Daily maximum (Tmax) and minimum air temperature (Tmin) are sensitive to the soil moisture status and land surface parameterization. However, this topic has not been investigated in arid regions (e.g., Egypt). To address this issue, four 13-year experiments were conducted using a regional climate model (RegCM4). The first two considered the soil moisture status (bare soil versus global satellite soil moisture product; ESACCI). The other two considered the sensitivity to the two land surface schemes coupled to the RegCM4: Biosphere Atmosphere Transfer System (BATS) and version 4.5 of the community land model (CLM45). In all simulations, the RegCM4 was downscaled by the Era-Interim reanalysis with 25 km grid spacing. The simulated Tmax and Tmin were evaluated with respect to the Climate Research Unit (CRU) and station data.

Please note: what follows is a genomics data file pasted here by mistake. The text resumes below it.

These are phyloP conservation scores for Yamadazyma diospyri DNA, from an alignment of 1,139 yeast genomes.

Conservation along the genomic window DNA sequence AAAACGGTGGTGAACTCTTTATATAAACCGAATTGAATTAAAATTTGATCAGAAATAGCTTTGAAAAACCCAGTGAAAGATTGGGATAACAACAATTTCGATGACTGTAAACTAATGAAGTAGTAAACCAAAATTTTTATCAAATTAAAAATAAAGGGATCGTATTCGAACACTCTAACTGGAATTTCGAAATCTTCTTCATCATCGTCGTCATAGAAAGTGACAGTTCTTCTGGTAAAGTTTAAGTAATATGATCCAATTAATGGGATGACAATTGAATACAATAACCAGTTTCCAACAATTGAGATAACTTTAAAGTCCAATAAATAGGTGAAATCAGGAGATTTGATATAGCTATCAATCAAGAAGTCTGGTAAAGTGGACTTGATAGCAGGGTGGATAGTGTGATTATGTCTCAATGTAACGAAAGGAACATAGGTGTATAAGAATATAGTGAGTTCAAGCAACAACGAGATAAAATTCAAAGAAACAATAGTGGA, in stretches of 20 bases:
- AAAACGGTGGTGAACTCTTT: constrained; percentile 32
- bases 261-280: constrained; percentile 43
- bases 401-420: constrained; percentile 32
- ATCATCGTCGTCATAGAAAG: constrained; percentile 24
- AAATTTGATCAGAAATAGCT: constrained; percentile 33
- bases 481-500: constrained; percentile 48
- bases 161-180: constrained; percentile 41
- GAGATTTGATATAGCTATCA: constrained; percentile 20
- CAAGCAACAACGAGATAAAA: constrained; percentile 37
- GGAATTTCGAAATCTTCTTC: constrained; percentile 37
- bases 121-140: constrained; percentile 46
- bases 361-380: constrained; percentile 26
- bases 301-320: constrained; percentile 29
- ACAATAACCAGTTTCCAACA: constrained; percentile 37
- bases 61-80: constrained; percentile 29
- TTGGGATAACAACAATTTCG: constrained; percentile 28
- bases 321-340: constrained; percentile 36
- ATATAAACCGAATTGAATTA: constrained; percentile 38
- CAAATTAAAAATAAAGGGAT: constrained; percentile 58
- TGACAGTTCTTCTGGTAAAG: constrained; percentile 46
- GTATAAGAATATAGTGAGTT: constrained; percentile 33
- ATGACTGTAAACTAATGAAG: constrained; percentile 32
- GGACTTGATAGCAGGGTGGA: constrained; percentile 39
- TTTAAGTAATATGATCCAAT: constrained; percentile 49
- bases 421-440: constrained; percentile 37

Results showed that switching from bare soil to ESACCI has a considerable influence on the simulated Tmax and Tmin. Furthermore, the CLM45 outperforms the BATS with respect to the CRU. Concerning Tmax, such behavior is obviously noted in the coasts of the Mediterranean and Red Sea. Overall of Egypt, the CLM45 has potential skills more than the BATS particularly in the inland regions. In comparison with the observed data, behavior of the BATS/CLM45 varies with the location and month. Despite of the noted biases, the RegCM4 can be recommended for future studies concerning the seasonal prediction or climate change of Egypt as long as it is configured with the CLM45 land surface model and initialized with the ESACCI satellite moisture product.